You wouldn’t think handling a notebook or a camera could be a hazardous line of work. But according to the latest global Press Freedom Index, abuse and oppression of reporters has made journalism an increasingly risky job in many countries. The past year has even left a notable taint on the U.S. press, despite the country’s mythos as a beacon of free expression.
While the United States certainly hasn’t descended into the ranks of the most oppressive regimes, the watchdog group Reporters without Borders observes that in 2011 the political barriers and outright attacks facing reporters had led to a steep drop in the rankings—27 places down, to number 47:
In the space of two months in the United States, more than 25 [journalists] were subjected to arrests and beatings at the hands of police who were quick to issue indictments for inappropriate behaviour, public nuisance or even lack of accreditation.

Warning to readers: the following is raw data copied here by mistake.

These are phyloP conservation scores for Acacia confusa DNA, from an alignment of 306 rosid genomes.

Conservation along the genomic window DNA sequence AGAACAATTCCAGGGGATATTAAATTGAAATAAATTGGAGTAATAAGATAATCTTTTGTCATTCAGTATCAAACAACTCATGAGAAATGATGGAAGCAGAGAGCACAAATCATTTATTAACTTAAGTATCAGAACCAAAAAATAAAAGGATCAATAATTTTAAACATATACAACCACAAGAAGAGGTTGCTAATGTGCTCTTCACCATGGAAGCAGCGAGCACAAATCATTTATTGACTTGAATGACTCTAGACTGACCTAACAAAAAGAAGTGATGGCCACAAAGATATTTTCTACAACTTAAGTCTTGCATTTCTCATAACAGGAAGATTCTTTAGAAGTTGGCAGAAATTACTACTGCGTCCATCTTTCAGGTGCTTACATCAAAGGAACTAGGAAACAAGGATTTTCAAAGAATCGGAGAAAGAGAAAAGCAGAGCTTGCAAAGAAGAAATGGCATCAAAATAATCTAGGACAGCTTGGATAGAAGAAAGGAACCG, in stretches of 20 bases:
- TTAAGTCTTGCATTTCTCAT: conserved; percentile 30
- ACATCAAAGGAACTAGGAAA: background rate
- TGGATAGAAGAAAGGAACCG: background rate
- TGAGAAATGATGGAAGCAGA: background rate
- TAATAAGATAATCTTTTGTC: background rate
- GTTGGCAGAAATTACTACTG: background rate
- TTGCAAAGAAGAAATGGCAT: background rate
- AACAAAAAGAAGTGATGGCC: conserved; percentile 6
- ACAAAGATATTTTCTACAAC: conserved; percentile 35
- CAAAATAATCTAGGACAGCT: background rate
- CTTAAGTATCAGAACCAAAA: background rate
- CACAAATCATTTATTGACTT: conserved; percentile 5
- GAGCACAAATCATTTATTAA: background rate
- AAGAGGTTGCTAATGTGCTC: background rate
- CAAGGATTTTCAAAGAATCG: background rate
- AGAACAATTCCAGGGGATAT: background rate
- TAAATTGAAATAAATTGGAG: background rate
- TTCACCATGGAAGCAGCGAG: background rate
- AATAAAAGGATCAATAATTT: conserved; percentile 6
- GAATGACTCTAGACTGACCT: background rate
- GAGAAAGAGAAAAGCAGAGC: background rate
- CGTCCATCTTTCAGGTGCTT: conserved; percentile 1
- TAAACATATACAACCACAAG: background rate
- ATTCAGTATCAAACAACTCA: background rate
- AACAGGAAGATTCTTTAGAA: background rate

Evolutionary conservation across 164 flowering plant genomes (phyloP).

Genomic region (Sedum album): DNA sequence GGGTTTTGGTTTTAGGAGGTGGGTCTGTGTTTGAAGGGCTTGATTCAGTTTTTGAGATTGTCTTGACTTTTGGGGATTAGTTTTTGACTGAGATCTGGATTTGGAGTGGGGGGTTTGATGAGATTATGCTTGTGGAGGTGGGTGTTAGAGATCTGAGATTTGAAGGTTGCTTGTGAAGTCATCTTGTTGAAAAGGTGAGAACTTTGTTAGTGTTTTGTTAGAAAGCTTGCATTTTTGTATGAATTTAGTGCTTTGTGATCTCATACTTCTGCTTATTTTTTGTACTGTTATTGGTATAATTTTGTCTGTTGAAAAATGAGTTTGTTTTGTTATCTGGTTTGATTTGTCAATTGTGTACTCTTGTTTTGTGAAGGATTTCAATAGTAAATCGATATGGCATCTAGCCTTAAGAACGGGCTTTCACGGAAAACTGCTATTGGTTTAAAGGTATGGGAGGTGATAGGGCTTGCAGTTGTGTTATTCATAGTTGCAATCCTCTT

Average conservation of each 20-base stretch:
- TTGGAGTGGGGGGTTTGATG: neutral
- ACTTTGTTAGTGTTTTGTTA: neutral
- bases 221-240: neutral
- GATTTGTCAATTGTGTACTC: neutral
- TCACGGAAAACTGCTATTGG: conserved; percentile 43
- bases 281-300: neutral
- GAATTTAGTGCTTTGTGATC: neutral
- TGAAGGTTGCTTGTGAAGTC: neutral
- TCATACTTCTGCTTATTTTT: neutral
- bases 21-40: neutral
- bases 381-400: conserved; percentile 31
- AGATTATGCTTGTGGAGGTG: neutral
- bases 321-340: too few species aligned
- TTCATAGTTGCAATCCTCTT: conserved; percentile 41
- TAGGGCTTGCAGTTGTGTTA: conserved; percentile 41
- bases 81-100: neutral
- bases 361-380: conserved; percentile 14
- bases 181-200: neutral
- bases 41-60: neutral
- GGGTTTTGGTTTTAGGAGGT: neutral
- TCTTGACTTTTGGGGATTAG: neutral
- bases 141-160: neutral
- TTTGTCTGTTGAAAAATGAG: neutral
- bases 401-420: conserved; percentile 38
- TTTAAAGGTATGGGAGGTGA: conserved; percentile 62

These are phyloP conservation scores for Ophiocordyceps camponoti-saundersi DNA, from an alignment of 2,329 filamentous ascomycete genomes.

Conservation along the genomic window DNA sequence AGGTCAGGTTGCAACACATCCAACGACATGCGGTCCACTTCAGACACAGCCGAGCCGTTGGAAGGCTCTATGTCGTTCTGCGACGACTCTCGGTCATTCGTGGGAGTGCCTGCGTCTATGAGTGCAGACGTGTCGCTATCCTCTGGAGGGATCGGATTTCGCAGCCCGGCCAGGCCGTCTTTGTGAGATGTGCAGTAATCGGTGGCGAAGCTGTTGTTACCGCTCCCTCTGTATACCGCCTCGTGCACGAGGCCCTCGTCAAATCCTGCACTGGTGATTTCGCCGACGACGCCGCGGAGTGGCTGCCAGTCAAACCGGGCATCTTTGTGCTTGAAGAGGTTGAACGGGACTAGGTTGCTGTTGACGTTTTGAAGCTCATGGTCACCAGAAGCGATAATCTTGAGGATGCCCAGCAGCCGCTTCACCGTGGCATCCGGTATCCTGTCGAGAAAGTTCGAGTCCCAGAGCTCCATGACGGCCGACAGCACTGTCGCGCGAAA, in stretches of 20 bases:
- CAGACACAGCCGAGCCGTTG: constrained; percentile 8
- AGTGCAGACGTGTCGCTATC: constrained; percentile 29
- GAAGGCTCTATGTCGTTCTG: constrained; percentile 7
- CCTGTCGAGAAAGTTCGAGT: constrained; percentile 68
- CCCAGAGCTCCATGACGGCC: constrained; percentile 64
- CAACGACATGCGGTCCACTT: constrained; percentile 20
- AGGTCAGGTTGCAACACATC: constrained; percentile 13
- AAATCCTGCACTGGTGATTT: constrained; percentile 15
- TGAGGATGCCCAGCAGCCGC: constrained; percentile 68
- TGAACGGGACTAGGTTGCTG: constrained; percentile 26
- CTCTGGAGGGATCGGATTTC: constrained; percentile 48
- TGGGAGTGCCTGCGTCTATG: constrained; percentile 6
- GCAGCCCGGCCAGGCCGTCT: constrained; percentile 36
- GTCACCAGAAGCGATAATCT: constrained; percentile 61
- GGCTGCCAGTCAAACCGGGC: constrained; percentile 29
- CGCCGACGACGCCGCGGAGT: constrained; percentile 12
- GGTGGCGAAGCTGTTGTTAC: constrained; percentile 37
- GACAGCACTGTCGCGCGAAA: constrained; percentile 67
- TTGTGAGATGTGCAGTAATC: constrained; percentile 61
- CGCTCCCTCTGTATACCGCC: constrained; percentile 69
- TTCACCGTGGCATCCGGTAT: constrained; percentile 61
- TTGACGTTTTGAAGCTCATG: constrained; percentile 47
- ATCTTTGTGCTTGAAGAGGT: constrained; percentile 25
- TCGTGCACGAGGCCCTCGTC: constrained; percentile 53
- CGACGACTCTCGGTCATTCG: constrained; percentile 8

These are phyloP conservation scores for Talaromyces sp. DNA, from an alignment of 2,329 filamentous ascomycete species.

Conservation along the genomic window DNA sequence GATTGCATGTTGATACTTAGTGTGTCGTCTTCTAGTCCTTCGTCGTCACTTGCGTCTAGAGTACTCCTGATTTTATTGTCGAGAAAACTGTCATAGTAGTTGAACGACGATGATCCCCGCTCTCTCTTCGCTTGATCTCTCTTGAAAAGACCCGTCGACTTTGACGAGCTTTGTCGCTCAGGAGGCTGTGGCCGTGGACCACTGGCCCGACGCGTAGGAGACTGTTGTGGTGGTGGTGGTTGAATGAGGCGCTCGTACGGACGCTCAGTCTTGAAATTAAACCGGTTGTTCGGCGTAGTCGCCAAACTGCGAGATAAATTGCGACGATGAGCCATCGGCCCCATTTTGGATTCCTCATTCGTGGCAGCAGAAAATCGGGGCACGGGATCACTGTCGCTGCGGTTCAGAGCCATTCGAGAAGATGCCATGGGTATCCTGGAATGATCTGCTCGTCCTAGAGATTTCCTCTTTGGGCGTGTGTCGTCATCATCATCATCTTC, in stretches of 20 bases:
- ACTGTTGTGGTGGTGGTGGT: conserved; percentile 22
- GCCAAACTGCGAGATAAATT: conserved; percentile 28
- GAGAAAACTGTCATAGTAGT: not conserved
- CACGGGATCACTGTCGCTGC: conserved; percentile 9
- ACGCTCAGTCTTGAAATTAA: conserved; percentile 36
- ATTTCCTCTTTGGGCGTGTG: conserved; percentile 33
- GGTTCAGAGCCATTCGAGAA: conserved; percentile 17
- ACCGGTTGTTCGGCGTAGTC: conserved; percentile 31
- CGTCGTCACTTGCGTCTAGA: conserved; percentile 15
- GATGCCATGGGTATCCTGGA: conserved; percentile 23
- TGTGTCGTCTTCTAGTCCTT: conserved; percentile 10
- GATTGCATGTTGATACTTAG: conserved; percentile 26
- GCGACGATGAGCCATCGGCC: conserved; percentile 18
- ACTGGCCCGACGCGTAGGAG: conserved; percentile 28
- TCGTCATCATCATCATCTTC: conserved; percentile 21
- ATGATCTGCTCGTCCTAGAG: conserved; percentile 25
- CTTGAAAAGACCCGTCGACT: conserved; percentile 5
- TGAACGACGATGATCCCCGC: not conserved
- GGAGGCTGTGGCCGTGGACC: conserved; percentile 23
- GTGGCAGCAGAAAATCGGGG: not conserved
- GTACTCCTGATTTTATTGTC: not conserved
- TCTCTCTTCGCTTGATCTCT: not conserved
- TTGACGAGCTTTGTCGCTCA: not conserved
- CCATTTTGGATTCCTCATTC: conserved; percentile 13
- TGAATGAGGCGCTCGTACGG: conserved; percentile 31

The most high-profile violations of press freedom took place during the Occupy protests, as reporters were abused by police and otherwise stonewalled by authorities.
Ever-faithful to his 1% cronies, New York City Mayor Michael Bloomberg moved swiftly to restrict press coverage of Occupy Wall Street actions, barring journalists from Zuoccotti Park. Authorities justified the “media blackout” by insisting that the purpose was “to prevent a situation from getting worse and to protect members of the press.” The safety assurances presumably weren’t much comfort to the many reporters who got roughed up and arrested while trying to do their jobs.
But as usual, the crackdowns only challenged activists to push back more fiercely as digital images and reports of police brutality and oppression went viral. And much of the heavy lifting was accomplished by a deft, if somewhat chaotic, grassroots media sphere.
Josh Stearns at Free Press tracked dozens of arrests across several Occupy cities through Twitter dispatches.
From cartoonist and journalist Susie Cagle (an occasional contributor to this website), who was arrested during the Occupy Oakland strike actions and “held for over 14 hours”: Read the rest of this entry →